Okay I know what you're going to say, Germany has one of the best privacy laws in the world and with implementation vis-a-vis with the EU is very protective of its people's rights, I don't challenge that. I admire Europe for having such an advance privacy-law infrastructure from Brussels to national governments, with Facebook and the likes, with the world bowing to EU privacy laws from the last decade, with the infamous case of General Motors Corp. in 2002 attempted to update its employees address book to encourage contact among its employees but it was stalled by the EU because the information was going to be sent to the headquarters in the US- a state deemed by the EU as having "inadequate privacy laws". The result was the proliferation of “CPOs” in MNCs all over the world. Over 400 large US companies have sign privacy agreements with the EU to avoid heavy fines and to comply without the need for US legislative updates. According to Alan Westin of Columbia University Law School, an expert on privacy, “Brussels privacy standards are now global standards”. ( Reid, 2004, p. 233-35)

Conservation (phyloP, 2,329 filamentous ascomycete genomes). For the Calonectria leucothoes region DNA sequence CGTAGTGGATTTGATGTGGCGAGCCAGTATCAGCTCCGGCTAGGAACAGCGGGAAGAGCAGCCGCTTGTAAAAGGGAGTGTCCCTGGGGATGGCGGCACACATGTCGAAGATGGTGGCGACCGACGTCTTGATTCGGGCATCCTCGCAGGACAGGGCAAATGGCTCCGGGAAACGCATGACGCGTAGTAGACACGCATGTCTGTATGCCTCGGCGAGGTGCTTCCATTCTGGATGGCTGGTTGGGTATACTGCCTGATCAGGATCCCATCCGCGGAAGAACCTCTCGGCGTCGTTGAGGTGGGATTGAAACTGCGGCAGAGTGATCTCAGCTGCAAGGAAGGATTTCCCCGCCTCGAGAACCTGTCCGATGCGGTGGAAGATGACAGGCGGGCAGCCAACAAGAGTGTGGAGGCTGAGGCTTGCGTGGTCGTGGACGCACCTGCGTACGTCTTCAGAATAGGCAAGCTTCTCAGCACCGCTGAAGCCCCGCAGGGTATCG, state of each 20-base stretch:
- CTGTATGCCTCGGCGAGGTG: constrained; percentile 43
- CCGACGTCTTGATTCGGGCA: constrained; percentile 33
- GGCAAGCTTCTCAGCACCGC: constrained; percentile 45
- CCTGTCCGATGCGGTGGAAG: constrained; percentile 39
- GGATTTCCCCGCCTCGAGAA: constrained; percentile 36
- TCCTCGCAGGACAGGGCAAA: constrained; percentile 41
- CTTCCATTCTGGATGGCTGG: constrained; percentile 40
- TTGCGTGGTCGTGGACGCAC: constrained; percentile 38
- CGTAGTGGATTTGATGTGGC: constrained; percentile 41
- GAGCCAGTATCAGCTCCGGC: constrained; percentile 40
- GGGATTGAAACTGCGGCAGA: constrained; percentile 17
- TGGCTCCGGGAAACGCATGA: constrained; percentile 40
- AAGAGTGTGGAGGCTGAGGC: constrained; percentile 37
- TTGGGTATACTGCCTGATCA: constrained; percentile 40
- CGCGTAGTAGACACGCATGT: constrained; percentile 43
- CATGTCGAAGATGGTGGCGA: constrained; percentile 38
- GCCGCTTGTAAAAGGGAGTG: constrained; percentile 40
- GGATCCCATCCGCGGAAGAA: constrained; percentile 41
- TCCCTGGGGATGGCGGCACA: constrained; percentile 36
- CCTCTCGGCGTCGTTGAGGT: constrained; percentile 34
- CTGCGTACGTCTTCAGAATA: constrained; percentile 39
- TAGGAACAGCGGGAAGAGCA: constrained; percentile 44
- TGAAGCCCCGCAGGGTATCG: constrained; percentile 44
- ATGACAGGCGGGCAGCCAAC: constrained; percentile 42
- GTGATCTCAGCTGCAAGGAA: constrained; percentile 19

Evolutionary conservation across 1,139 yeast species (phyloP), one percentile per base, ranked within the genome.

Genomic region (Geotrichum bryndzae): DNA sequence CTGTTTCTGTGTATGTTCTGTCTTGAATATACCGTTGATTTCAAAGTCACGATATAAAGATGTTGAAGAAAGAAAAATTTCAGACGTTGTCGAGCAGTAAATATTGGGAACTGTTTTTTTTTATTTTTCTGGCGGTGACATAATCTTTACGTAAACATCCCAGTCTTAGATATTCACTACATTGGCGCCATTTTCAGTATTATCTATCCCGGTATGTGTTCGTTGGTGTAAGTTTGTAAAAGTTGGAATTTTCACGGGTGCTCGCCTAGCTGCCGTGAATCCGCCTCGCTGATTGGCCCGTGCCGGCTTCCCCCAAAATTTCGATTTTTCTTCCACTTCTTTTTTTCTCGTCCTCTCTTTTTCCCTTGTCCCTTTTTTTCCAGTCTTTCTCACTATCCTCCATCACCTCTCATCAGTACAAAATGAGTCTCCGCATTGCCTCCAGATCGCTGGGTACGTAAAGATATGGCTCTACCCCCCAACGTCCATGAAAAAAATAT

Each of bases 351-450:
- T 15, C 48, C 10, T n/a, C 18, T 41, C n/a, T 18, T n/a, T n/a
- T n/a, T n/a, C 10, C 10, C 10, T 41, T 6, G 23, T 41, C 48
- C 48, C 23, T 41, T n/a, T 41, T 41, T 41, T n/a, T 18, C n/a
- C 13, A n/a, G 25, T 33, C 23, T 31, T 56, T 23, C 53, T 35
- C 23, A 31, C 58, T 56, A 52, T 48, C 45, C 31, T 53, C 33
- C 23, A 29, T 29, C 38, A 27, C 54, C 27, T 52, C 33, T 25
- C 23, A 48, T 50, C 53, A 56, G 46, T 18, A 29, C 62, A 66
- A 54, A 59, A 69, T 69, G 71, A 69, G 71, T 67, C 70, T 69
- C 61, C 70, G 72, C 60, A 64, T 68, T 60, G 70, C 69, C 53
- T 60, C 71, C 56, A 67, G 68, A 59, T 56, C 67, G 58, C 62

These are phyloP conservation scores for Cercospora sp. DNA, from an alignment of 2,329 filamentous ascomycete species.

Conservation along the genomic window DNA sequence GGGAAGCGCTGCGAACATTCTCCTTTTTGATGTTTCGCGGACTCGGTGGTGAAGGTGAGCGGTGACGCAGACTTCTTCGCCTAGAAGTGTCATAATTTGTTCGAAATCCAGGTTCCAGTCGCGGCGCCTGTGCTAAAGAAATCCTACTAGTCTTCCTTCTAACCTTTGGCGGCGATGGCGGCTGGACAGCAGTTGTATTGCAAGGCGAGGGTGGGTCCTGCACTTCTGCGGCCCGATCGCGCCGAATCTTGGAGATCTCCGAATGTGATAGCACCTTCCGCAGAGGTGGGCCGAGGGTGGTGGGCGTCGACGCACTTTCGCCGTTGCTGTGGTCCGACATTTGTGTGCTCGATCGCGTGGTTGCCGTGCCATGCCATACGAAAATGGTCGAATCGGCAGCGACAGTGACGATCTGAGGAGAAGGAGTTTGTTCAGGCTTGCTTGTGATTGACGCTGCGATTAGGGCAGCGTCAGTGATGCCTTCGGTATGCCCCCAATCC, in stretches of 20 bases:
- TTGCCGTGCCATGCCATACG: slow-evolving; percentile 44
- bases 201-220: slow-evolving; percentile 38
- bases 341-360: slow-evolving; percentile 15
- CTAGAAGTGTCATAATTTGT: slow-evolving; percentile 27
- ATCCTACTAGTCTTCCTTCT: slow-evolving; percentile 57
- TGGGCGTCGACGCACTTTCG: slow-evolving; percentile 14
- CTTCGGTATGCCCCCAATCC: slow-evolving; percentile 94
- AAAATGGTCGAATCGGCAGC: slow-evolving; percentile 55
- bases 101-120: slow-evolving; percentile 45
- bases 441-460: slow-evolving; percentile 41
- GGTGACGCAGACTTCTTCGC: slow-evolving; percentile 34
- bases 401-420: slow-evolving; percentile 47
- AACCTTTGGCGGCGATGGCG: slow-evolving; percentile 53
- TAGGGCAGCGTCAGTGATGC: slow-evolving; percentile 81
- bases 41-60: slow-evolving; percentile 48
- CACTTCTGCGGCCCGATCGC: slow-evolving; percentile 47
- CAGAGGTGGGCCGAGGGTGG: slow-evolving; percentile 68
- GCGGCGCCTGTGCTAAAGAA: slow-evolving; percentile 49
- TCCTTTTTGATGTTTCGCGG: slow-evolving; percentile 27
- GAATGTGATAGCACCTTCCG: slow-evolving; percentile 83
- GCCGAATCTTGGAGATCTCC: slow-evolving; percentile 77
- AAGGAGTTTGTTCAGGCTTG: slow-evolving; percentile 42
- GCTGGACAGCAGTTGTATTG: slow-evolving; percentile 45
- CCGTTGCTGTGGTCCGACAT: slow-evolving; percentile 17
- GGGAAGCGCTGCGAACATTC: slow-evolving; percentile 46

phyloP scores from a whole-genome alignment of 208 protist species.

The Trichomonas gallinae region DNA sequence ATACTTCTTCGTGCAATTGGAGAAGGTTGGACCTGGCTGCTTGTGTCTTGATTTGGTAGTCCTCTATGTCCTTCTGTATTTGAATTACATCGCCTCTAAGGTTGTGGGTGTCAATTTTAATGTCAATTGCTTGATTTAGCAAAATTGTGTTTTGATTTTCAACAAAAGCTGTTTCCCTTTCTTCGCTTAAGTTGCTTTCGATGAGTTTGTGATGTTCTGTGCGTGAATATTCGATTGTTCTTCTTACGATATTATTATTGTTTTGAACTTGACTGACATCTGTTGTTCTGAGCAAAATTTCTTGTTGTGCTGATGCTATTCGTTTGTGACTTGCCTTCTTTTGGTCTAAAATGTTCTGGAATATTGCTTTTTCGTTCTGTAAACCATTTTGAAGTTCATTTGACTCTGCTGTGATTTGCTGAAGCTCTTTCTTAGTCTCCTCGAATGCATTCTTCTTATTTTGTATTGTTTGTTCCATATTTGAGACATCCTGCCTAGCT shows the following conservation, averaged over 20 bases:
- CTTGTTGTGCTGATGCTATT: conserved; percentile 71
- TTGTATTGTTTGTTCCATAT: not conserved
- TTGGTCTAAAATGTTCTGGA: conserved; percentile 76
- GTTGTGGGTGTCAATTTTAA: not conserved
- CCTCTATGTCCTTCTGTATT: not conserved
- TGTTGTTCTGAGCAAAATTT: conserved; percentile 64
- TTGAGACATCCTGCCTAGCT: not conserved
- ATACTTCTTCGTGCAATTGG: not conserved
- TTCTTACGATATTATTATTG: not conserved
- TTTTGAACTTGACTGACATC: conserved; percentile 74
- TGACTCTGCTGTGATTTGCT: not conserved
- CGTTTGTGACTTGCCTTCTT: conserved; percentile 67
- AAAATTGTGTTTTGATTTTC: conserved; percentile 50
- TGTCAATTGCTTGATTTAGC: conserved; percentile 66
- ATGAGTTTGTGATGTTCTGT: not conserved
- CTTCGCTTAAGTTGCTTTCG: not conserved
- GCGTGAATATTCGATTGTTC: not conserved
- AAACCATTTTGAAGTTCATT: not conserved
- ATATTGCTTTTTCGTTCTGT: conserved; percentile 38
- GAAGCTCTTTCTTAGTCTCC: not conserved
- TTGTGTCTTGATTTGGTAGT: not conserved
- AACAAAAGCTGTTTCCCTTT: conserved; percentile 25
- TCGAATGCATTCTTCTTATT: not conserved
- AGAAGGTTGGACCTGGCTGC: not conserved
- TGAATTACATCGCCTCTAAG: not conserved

-Paul-